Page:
Mix and match vaccines for covid-19 boosters; is this effective?
Mix and match vaccines for covid-19 were explored in other western countries that didn’t have the same vaccine access as the USA did. They claimed that the method was highly effective in immunizing the public. Countries such as Great Britain also found that expanding the time between the first and the second dose beyond the trial protocols due to supply constraints was highly effective too.
There have been a number of articles and studies showing the mix and match approach to covid-19 vaccines is effective and may even be superior to the initial one or two-dose regimens with one brand according to industry experts.
Also, the growing use of a booster has shown certain combinations to be more effective than others for boosting immune response. The FDA has now approved the mix and match approach for booster shots according to the NY Times.
The Moderna Covid-19 vaccine appeared to be more effective months later when compared to the other widely available shots in the US. It would be reasonable that perhaps this might be the most effective booster which is confirmed by recent data. According to the NY Times, the people injected with the Moderna booster saw their antibody levels rise 76-fold in 15 days, compared with only a fourfold increase after an extra dose of Johnson & Johnson. If you follow the science, this is the more effective booster. The Moderna and J and J boosters just received FDA approval on 10/20/2021.
Do you even need a booster if you already had covid-19 and were also vaccinated? The truth is nobody knows how long the immunity lasts but those who had also contracted covid-19 had far more resistance to covid-19 delta variant than those who were just vaccinated.
The next move from big pharma is to offer vaccinations at smaller dosages to children who are naturally of low risk, although reports had shown that delta variant affected more children than other variants resulting in higher hospitalization rates of 41 percent. It is possible that to avoid some of the cardiovascular side effects found in children, they may offer only one shot of a much smaller dosage. The mechanics of this should be revealed shortly with the government rollout of these programs.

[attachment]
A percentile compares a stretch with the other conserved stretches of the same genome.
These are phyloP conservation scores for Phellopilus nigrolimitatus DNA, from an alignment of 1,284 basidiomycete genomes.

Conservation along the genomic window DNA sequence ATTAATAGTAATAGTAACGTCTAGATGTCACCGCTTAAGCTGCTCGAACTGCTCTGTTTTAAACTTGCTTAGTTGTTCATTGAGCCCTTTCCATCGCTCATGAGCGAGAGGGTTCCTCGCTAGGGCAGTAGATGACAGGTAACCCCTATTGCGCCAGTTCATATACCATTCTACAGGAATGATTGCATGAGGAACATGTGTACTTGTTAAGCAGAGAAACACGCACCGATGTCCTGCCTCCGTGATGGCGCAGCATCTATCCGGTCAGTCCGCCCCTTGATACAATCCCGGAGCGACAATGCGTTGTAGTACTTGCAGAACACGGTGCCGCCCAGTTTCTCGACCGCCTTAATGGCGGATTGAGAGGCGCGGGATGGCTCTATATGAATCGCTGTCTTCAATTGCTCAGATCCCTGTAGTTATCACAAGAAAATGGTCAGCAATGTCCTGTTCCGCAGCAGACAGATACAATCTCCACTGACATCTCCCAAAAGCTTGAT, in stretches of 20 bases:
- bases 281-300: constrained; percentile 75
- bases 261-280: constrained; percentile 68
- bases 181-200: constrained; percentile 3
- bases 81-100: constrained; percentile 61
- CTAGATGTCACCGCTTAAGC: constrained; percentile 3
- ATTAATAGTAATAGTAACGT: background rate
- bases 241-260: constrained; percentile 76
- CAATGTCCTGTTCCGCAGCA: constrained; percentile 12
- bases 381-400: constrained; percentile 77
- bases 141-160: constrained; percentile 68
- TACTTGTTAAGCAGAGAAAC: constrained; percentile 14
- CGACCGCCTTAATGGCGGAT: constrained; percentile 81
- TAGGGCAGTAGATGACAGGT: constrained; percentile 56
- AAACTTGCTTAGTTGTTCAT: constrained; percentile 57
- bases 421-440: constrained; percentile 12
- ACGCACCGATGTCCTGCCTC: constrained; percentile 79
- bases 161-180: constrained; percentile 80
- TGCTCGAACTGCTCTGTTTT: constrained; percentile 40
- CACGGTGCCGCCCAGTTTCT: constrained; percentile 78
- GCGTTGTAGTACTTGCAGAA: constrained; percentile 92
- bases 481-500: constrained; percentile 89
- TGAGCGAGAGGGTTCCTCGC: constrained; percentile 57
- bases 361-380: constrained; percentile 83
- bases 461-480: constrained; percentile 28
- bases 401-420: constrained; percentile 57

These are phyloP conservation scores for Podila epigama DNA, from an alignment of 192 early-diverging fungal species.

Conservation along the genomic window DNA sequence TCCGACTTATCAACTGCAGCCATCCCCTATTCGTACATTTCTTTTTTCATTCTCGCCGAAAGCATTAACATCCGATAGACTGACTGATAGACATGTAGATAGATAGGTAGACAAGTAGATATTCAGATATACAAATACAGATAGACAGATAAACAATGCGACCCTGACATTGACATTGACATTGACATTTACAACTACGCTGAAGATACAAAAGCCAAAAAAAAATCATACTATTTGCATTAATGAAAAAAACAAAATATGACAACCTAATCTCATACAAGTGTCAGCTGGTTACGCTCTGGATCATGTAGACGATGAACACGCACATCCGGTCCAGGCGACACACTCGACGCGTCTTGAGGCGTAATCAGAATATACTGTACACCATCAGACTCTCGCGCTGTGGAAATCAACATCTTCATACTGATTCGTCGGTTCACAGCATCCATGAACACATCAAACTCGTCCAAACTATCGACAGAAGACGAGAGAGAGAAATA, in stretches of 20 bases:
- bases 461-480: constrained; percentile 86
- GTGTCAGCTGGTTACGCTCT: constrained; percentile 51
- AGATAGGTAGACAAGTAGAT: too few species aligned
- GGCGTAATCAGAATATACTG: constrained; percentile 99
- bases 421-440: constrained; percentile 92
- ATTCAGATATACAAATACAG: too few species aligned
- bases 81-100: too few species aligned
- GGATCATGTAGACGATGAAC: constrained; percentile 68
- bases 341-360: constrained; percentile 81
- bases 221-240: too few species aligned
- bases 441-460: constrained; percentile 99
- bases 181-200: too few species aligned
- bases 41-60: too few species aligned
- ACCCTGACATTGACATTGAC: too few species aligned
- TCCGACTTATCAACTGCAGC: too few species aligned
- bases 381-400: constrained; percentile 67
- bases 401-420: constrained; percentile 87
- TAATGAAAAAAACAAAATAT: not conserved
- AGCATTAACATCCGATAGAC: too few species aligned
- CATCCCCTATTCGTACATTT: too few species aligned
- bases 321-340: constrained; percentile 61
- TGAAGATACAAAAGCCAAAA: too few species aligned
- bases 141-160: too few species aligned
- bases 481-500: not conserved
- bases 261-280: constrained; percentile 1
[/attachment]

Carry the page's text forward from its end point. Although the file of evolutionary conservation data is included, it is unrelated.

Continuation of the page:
Find out what the NY Times says about mixing and matching booster shots.
Mix-and-Match Covid Boosters: Why They Just Might Work
The F.D.A. may authorize booster shots of vaccines different from the ones that Americans originally received. The science behind the move is promising.
By Carl Zimmer Published Oct. 19, 2021
The Food and Drug Administration seems likely to allow Americans to switch vaccines when choosing a Covid-19 booster shot. That authorization, which could come this week, is the latest development in a long-running debate over whether a mix-and-match strategy helps protect people from the coronavirus.
Here are answers to some common questions about mixing and matching booster shots.
How is mix-and-match different?
Immunizations typically consist of two or more doses of the same vaccine. The Moderna vaccine, for example, is administered in two identical shots of mRNA, separated by four weeks.
A double dose can create much more protection against a disease than a single shot. The first dose causes the immune system’s B cells to make antibodies against a pathogen. Other immune cells, called T cells, develop the ability to recognize and kill infected cells.
The second shot amplifies that response. The B cells and T cells dedicated to fighting the virus multiply into much bigger numbers. They also develop more potent attackers against the enemy.